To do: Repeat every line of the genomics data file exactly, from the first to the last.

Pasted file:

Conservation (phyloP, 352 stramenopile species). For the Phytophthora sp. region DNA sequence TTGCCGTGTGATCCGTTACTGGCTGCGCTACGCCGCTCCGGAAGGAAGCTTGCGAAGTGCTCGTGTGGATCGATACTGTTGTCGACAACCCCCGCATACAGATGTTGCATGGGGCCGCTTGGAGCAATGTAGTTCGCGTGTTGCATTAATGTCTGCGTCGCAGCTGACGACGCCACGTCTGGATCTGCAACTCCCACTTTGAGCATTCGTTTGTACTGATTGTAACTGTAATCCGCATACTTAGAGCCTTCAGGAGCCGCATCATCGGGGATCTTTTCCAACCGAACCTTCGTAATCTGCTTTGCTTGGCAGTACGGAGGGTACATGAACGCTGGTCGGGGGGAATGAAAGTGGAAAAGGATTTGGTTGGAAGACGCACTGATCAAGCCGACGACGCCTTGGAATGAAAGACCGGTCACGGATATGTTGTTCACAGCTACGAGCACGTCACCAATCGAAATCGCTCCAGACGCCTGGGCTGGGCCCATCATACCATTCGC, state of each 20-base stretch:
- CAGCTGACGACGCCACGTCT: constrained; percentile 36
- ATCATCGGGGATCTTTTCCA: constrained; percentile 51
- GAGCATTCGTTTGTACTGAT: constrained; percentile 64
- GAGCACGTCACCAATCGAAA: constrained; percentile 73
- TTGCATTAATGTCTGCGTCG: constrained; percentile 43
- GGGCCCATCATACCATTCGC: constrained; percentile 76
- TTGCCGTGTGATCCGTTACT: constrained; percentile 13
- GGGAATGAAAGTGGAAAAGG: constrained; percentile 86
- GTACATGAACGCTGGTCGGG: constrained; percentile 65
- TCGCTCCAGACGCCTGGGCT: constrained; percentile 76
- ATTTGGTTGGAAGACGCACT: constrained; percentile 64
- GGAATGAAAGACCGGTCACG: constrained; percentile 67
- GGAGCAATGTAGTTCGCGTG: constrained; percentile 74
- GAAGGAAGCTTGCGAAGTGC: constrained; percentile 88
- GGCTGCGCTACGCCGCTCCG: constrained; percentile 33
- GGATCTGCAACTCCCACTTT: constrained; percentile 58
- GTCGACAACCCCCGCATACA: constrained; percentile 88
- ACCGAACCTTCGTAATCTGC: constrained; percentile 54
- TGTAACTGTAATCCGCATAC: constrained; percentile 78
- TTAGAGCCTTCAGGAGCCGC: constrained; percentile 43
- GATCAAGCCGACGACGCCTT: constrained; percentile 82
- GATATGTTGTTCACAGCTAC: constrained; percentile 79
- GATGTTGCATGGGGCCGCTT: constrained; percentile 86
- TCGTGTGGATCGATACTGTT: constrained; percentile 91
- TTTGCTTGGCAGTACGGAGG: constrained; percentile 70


Conservation (phyloP, 352 stramenopile species). For the Phytophthora sp. region DNA sequence TTGCCGTGTGATCCGTTACTGGCTGCGCTACGCCGCTCCGGAAGGAAGCTTGCGAAGTGCTCGTGTGGATCGATACTGTTGTCGACAACCCCCGCATACAGATGTTGCATGGGGCCGCTTGGAGCAATGTAGTTCGCGTGTTGCATTAATGTCTGCGTCGCAGCTGACGACGCCACGTCTGGATCTGCAACTCCCACTTTGAGCATTCGTTTGTACTGATTGTAACTGTAATCCGCATACTTAGAGCCTTCAGGAGCCGCATCATCGGGGATCTTTTCCAACCGAACCTTCGTAATCTGCTTTGCTTGGCAGTACGGAGGGTACATGAACGCTGGTCGGGGGGAATGAAAGTGGAAAAGGATTTGGTTGGAAGACGCACTGATCAAGCCGACGACGCCTTGGAATGAAAGACCGGTCACGGATATGTTGTTCACAGCTACGAGCACGTCACCAATCGAAATCGCTCCAGACGCCTGGGCTGGGCCCATCATACCATTCGC, state of each 20-base stretch:
- CAGCTGACGACGCCACGTCT: constrained; percentile 36
- ATCATCGGGGATCTTTTCCA: constrained; percentile 51
- GAGCATTCGTTTGTACTGAT: constrained; percentile 64
- GAGCACGTCACCAATCGAAA: constrained; percentile 73
- TTGCATTAATGTCTGCGTCG: constrained; percentile 43
- GGGCCCATCATACCATTCGC: constrained; percentile 76
- TTGCCGTGTGATCCGTTACT: constrained; percentile 13
- GGGAATGAAAGTGGAAAAGG: constrained; percentile 86
- GTACATGAACGCTGGTCGGG: constrained; percentile 65
- TCGCTCCAGACGCCTGGGCT: constrained; percentile 76
- ATTTGGTTGGAAGACGCACT: constrained; percentile 64
- GGAATGAAAGACCGGTCACG: constrained; percentile 67
- GGAGCAATGTAGTTCGCGTG: constrained; percentile 74
- GAAGGAAGCTTGCGAAGTGC: constrained; percentile 88
- GGCTGCGCTACGCCGCTCCG: constrained; percentile 33
- GGATCTGCAACTCCCACTTT: constrained; percentile 58
- GTCGACAACCCCCGCATACA: constrained; percentile 88
- ACCGAACCTTCGTAATCTGC: constrained; percentile 54
- TGTAACTGTAATCCGCATAC: constrained; percentile 78
- TTAGAGCCTTCAGGAGCCGC: constrained; percentile 43
- GATCAAGCCGACGACGCCTT: constrained; percentile 82
- GATATGTTGTTCACAGCTAC: constrained; percentile 79
- GATGTTGCATGGGGCCGCTT: constrained; percentile 86
- TCGTGTGGATCGATACTGTT: constrained; percentile 91
- TTTGCTTGGCAGTACGGAGG: constrained; percentile 70